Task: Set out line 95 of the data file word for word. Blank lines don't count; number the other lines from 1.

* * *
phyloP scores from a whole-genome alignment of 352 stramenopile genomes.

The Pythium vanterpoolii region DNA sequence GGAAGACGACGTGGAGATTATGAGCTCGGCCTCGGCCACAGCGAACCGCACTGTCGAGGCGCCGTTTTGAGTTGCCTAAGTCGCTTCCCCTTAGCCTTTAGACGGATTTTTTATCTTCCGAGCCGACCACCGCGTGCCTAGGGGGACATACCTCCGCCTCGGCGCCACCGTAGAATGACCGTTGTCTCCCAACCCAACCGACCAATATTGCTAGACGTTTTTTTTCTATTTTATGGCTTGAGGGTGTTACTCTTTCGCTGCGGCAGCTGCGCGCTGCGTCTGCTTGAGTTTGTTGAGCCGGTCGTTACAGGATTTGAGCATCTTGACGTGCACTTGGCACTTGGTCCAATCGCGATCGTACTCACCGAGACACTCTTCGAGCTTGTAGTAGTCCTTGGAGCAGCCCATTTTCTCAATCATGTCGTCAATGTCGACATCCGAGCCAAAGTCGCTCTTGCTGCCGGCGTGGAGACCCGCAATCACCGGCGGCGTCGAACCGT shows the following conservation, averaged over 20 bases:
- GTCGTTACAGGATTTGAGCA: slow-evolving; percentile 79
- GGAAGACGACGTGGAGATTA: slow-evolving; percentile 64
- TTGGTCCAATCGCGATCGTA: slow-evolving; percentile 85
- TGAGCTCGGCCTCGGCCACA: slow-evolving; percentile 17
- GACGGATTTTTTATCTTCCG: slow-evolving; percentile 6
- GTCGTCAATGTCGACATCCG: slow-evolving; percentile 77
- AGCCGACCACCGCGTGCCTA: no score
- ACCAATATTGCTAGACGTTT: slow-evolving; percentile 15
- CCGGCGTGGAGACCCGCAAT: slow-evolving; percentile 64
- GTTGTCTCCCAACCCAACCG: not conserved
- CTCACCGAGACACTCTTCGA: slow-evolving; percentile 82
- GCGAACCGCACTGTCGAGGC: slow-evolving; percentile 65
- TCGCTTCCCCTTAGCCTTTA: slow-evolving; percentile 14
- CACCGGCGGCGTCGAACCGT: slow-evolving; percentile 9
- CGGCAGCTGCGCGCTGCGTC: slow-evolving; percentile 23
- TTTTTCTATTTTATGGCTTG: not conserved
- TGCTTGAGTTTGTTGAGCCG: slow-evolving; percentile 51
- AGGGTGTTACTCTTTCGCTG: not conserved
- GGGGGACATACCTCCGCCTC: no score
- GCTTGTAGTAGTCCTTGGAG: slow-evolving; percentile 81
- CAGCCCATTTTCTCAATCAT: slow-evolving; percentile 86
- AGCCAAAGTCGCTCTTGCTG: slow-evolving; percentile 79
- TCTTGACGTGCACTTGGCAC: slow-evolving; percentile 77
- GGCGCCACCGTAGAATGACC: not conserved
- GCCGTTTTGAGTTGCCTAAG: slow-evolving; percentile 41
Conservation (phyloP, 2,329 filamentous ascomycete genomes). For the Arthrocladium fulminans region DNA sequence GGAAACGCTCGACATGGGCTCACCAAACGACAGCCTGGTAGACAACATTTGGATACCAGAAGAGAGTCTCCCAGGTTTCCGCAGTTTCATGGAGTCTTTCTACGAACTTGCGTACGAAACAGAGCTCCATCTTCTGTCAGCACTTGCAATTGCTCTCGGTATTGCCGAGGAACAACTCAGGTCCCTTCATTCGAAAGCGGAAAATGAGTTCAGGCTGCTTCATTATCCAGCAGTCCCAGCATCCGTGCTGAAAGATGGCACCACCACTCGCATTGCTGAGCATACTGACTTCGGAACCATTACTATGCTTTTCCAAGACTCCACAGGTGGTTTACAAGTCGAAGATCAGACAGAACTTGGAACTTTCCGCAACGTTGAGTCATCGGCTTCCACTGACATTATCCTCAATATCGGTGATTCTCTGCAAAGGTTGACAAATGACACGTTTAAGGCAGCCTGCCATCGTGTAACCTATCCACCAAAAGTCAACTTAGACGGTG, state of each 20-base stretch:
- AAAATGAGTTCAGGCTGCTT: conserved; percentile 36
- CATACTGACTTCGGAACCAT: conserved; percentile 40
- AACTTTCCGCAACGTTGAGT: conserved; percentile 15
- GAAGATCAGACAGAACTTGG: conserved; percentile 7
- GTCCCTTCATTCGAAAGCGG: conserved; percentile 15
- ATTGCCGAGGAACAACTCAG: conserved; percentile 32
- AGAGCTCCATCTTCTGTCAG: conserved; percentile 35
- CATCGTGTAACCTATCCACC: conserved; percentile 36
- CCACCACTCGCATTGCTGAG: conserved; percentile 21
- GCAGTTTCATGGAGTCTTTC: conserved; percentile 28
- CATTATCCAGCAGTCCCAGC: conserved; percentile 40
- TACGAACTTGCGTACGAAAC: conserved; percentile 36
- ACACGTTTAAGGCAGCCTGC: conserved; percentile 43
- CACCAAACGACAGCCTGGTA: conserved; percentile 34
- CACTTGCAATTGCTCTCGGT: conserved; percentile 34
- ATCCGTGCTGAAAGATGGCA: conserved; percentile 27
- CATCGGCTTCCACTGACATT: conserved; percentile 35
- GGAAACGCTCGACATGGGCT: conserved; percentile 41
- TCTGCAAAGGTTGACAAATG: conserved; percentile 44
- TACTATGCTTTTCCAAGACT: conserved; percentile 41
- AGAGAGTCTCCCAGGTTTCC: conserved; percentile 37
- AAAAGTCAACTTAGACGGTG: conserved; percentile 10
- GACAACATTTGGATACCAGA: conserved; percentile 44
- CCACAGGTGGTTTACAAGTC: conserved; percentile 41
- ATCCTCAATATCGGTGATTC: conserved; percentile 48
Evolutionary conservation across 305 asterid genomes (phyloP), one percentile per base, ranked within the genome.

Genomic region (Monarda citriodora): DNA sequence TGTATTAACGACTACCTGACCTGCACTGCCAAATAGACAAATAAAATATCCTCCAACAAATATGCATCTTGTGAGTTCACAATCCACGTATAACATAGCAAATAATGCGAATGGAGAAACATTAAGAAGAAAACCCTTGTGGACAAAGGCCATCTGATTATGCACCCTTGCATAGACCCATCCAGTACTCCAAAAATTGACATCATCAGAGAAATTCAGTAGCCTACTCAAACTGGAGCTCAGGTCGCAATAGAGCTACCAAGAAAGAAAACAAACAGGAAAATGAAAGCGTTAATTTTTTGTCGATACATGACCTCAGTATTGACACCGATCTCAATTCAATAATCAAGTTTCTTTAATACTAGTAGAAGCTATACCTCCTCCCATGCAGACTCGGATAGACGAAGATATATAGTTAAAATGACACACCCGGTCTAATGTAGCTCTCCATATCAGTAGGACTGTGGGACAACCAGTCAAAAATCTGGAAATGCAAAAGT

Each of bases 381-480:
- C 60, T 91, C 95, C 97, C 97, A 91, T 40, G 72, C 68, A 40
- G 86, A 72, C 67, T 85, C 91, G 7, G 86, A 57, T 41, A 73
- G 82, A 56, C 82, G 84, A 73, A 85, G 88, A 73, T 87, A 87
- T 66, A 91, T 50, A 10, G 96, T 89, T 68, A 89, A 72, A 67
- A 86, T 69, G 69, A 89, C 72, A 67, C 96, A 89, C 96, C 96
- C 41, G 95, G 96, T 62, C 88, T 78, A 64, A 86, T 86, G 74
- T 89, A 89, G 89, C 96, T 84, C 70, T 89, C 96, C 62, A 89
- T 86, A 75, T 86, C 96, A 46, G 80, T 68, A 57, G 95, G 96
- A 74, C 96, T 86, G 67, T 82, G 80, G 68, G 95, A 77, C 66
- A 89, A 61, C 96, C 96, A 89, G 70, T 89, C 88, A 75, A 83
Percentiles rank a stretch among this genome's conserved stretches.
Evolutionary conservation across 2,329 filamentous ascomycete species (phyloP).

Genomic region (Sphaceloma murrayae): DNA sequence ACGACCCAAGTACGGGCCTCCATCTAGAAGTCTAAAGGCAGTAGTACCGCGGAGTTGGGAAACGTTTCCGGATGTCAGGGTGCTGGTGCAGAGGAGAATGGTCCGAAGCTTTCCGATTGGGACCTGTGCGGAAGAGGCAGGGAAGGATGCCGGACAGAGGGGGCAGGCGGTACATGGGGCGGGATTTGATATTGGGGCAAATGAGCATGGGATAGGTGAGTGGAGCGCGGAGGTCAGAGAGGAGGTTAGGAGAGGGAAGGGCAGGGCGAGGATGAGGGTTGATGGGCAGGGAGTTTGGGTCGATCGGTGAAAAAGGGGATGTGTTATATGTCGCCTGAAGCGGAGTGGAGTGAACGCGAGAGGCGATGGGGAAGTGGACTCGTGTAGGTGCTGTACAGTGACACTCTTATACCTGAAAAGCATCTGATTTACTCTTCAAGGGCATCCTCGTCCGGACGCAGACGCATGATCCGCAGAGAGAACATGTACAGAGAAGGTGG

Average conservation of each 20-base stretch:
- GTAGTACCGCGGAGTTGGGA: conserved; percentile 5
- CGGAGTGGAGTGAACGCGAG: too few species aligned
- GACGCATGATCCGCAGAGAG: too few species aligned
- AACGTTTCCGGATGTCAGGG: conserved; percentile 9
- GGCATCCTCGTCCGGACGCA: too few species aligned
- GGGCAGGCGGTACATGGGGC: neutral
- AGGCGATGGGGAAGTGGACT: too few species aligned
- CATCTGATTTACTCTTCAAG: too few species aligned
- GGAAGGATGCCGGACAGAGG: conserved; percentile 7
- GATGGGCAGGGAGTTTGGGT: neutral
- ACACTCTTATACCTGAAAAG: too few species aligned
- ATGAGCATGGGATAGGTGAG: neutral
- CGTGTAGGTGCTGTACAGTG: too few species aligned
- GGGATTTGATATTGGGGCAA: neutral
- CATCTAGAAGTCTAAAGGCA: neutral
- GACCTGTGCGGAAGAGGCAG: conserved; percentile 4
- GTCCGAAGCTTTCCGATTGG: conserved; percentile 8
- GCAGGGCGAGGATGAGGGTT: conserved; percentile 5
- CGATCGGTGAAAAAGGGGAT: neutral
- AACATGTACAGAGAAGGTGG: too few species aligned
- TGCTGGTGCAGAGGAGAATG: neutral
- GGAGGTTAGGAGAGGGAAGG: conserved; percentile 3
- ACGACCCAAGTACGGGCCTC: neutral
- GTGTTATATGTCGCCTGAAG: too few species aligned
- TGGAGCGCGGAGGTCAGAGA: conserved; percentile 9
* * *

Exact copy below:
- TGGAGCGCGGAGGTCAGAGA: conserved; percentile 9